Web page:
For R15,000 this company says it can convert your bike into an electric one that can clock 40km on battery power
- For R15,000 this e-bike company says it can convert any unused bike left lying around in your garage and turn it into an electric one that will go up to 40 kilometres on battery power.
- The electric bikes, or e-bikes, can zoom around the streets of Johannesburg and Cape Town at a cool 80km/hour and the best bit is you don’t even need a licence to ride them.
- E-bikes are an up-and coming trend in South Africa, giving access to commuters that need a little bit of an extra push.
- Visit Business Insider's homepage for more stories.
A South African bike company says for R15,000 it can convert any unused bike left lying around in your garage and turn it into an electric one that will go up to 40 kilometres on battery power.
The electric bikes, or e-bikes, can zoom around the streets of Johannesburg and Cape Town reaching speeds of 80km/hour. Being pedal-powered they don't require a licence to ride them, only a bike helmet.
“Our main focus is about bringing enjoyment back into exercise. A lot of people find they hit a wall and lose their passion for riding, especially when it comes to tackling hills. People end up with these beautiful bikes they’ve bought, and they end up sitting in a garage just gathering dust,” said Matt Leve, founder of Chilled Squirrel, the company that is converting the e-bikes.
E-bikes are an up-and coming trend in South Africa, following their success in bike friendly countries like the Netherlands and Japan.
Back home in South Africa they're going a long way toward helping give access to commuters who need that little bit of an extra push - be it due to disability, age, weight or even distance.
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#electrictrike #allterrain e-recumbent built in South Africa by @wccel 3kw 72v oh boy what fun ! Fat tyres 4” cruise easily across dunes and beaches . Curtis builds electric recumbents for people that are physically challenged giving them the opportunity to experience adventure and exploration off road in South Africa. He built this model for his fiancé’ who has #friedreichsataxia ~ a rare genetic disease that causes difficulty walking, a loss of sensation in the arms and legs, and impaired speech. It's also known as #spinocerebellar degeneration. The disease causes damage to parts of the brain and spinal cord. #livelife #enjoylife #healthylifestyle #happyholidays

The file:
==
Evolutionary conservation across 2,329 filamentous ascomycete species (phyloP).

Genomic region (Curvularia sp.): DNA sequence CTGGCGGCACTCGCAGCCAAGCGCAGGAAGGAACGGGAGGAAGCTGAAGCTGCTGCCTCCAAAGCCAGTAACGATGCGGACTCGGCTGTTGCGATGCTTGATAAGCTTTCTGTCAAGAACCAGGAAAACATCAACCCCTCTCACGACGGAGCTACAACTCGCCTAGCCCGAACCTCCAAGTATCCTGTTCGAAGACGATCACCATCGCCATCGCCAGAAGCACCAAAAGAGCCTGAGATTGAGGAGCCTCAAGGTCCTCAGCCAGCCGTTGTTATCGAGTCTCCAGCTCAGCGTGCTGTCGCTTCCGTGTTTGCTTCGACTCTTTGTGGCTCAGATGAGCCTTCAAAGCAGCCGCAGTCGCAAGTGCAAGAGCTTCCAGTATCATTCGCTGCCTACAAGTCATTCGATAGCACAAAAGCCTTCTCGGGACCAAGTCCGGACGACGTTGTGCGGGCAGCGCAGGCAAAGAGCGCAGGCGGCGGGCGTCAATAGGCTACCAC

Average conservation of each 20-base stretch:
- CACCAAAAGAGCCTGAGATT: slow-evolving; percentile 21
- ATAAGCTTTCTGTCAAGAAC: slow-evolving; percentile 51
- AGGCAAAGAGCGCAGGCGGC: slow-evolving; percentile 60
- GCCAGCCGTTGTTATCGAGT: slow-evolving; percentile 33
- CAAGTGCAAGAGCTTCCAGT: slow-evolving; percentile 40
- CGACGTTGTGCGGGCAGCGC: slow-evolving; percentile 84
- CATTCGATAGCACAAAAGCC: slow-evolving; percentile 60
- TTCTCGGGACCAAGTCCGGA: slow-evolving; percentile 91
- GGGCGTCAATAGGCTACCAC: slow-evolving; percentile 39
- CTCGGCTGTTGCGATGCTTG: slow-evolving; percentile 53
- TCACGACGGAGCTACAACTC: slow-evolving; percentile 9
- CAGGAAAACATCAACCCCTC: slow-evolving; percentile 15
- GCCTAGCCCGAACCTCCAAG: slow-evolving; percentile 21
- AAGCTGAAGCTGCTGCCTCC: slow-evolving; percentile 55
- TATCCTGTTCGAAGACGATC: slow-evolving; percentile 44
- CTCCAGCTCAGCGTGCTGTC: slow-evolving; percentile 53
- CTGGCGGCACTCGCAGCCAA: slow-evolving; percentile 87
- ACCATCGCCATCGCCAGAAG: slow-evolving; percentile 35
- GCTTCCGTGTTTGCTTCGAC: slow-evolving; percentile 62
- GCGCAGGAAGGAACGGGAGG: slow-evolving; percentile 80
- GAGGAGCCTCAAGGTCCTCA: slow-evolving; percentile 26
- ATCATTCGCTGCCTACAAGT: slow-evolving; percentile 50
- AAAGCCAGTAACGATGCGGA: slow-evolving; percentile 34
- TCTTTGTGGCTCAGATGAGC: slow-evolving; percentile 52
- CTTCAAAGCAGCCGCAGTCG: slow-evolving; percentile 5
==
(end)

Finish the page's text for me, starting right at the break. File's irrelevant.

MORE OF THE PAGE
“E-bikes give people the opportunity to ride further than they could ever before. It gives them the opportunity to see more than the 5 to 15 km they would normally cycle for. Now you can travel up to 40 kilometres and even further,” said Leve.
Leve says e-bikes are really hitting it off off-road. The company has converted some 2,600 bikes - the majority of them being mountain bikes.
“In South Africa 8 out of 10 bikes sold are actually mountain bikes. It’s quite interesting because you’d think that road bikes would be more popular because of races like the Cape Town Cycle Tour and the 97/4. But most people do these races on their mountain bikes anyway.”
They’ve become so popular that next year’s Cape Town Cycle Tour (2020) will feature an e-bike category for the first time. This will be subject to conditions like the bike being under 40kg, having a maximum 0.25 kilowatt output, is not permanently powered and is fitted with a control mechanism that limits the maximum electric powered speed (on PAS mode) to 25 km/h.
This is what the e-bike conversion looks like:
Chilled Squirrel says an entry level conversion costs R15,000.
For this you’ll get a battery capable of going 40 kilometres.
There are also more expensive options with batteries that can travel 60km, 90km and 120km.
The e-bikes can be equipped with 3 different drive trains made to suit the cyclist.
A front hub build is the most economical and is used normally for roads. You can also get a rear hub motor for an all-terrain experience which can take on beaches and mountain trails. Finally, there is a mid-drive system build which is ideal for heavier riders and taking on very steep hills.
This is what their digital speedometre looks like.
The drive trains are customisable and can be fitted on to a variety of bike types.
Like this three-wheeler electric was made for Marguerite Black Marguerite, who suffers from a degenerative neuro-muscular disorder that has her confined to a wheelchair.
They have service centres in Cape Town and Johannesburg.
If you don't have an old bike, they say they can build you a new hybrid city-based bike with all the bells and whistles which will cost R25,000.
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